Last weekend, river outfitters got glimpses of a long-awaited return to livelihoods as visitors from near and far lined up for excursions out on the Comal and Guadalupe rivers, renting tubes from businesses offering half of what they normally offer.
But those and similar venues on Wednesday got the news they long awaited from the Texas Attorney General on Gov. Greg Abbott’s latest executive orders, which deciphered, will reopen or expand operations by river outfitters beginning this weekend.
“Being like so many others, we were unclear on what the latest orders meant,” said Shane Wolf, Rockin’ R River Rides general manager. “We were real excited about opening the doors and ready to pull the trigger on river rafting and tubing, but the initial ruling was that the river rafting could only be offered through a service, not a river operations company.
“We got further clarification because we need the river recreation back in this town,” he added. “We need people here buying things and providing tax dollars, but we want it to happen in a safe and sound way.”
On Tuesday, Abbott announced GA-21, which will reopen spas, beauty salons and barber shops under certain conditions Friday, and gyms and non-essential manufacturing venues by Monday, May 18. While not specifically addressing parks and rivers, it urged “minimum recommended health protocols for individuals engaging in water activities, such beaches, rivers, and lakes.”
It also stated “this executive order does not prohibit people from … visiting swimming pools, parks, beaches, rivers or lakes … so long as necessary precautions are maintained to reduce the transmission of (the virus) and minimize contact (between) people not in the same household.”
City and county officials first sought clarification on the governor’s orders issued April 27, which didn’t define parks and river operations as “essential,” so they remained closed.
Abbott’s latest update on Tuesday came closer to the mark, and was quickly supported by an opinion from Texas Attorney General Ken Paxton’s office.
“The AG’s opinion said the state of Texas says river outfitters may operate beginning on Friday,” New Braunfels Mayor Barron Casteel said. “We shared that with outfitters and county officials; on Thursday we’ll meet again on how we’ll manage it.”
Wolf helped draft COVID-19 response plans for businesses, screening and health protocols and prevention measures for employees, based on Texas Department of State Health Services’ Minimum Standard Health Protocols for parks, beaches and bodies of water and included in Abbott’s Open Texas guidelines announced April 27.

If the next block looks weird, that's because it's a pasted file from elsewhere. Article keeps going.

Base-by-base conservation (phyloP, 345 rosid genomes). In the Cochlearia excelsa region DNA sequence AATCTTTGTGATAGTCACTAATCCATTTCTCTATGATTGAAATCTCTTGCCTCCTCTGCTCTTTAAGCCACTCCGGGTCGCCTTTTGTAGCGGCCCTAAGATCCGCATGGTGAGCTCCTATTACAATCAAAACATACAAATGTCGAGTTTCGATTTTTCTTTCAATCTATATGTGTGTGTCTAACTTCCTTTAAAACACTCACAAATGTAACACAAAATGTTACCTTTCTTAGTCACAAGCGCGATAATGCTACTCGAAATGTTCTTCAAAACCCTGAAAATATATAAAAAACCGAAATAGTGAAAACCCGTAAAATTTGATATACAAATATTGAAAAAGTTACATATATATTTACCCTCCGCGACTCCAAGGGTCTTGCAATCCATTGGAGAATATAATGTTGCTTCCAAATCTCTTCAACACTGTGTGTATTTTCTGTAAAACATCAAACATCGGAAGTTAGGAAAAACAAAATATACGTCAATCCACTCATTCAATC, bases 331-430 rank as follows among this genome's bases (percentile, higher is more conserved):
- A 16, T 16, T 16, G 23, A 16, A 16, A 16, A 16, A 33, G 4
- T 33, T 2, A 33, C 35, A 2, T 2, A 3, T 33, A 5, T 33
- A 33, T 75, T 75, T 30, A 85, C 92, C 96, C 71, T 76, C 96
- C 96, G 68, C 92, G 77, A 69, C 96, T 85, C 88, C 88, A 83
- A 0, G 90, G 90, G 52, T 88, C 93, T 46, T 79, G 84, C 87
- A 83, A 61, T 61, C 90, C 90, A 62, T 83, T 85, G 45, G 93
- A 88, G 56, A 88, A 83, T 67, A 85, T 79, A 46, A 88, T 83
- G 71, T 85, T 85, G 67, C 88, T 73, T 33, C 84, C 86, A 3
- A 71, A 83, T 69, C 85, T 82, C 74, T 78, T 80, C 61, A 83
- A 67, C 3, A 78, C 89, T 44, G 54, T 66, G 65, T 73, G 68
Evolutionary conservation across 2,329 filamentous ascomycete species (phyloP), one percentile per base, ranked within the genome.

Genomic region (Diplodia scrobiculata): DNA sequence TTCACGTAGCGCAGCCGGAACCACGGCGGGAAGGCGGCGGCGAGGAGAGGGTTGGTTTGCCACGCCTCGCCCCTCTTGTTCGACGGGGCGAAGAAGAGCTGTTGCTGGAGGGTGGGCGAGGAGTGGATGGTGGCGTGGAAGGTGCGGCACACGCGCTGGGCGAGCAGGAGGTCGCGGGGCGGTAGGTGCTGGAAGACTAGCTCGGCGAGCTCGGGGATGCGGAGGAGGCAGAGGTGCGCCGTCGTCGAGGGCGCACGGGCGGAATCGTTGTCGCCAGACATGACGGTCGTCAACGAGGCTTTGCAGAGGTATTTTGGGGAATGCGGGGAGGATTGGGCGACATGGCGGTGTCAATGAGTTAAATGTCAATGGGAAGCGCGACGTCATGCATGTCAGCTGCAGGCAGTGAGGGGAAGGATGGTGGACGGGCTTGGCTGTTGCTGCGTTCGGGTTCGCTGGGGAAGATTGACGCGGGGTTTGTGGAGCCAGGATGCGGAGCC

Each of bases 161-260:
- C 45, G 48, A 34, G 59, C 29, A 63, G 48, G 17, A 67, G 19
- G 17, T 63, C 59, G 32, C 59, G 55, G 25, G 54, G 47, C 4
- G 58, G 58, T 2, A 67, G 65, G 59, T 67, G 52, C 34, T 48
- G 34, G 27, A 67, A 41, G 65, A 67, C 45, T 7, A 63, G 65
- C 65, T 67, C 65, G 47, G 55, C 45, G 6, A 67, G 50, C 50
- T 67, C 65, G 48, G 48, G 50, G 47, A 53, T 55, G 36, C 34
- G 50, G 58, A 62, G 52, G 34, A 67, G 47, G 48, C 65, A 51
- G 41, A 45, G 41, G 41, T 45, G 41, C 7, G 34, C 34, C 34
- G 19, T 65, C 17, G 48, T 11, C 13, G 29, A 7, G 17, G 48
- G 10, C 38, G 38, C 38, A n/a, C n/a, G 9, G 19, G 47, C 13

“Those protocols require social distancing (groups no larger than five people) on the rivers and also include guidance for shuttle buses, which would seem to make clear the governor envisions those businesses reopening,” Paul Anthony, Comal County public information officer, said on Wednesday. “So in short — yes, river outfitters can reopen Friday under the governor’s most recent executive order.”
Casteel said the meeting with outfitters and city staffers was planned before the latest developments.
“We scheduled it in anticipation of a possible change,” he said, reminding the city never closed river access, only areas with adjacent access. “A (new) river parks plan should be finalized (Wednesday) so it can be discussed on Thursday … It will (define) rules, limitations and how we’ll do things.
“For one, we won’t have lifeguards near the tube chute, which requires a certain number for it to operate, and we don’t have a full contingent of park rangers due to the limitations on one-on-one contact. We also want to make sure those policies reflect the same for our first-responders.
“We want to do things that comply with the law, fall under social distancing guidelines and at the same time allow people to operate. The plan will have to be changed — there’s nothing that will be perfect from the get-go. We’re going to have to change things as we go along.”
Wolf said customers should pack their patience. He said Rockin’ R was able to keep most of its 150 or so employees, which haven’t yet been rehired.
“We want all of our customers to come one and come all — with smiles on their faces but with plenty of patience,” he said. “With all of the COVID-19 limitations in place, with our shuttles and other operations not yet staffed, especially two weeks before Memorial Day.
“I think everyone is sympathetic to the entire cause. All of the outfitters are up against some hurdles in doing the social distancing on properties and shuttles. Like during the 2010 flood, we hope customers and their patience will be there — relaxing and not in chaos about getting shuttles and tubes fast enough — we’re just glad to have them back again.”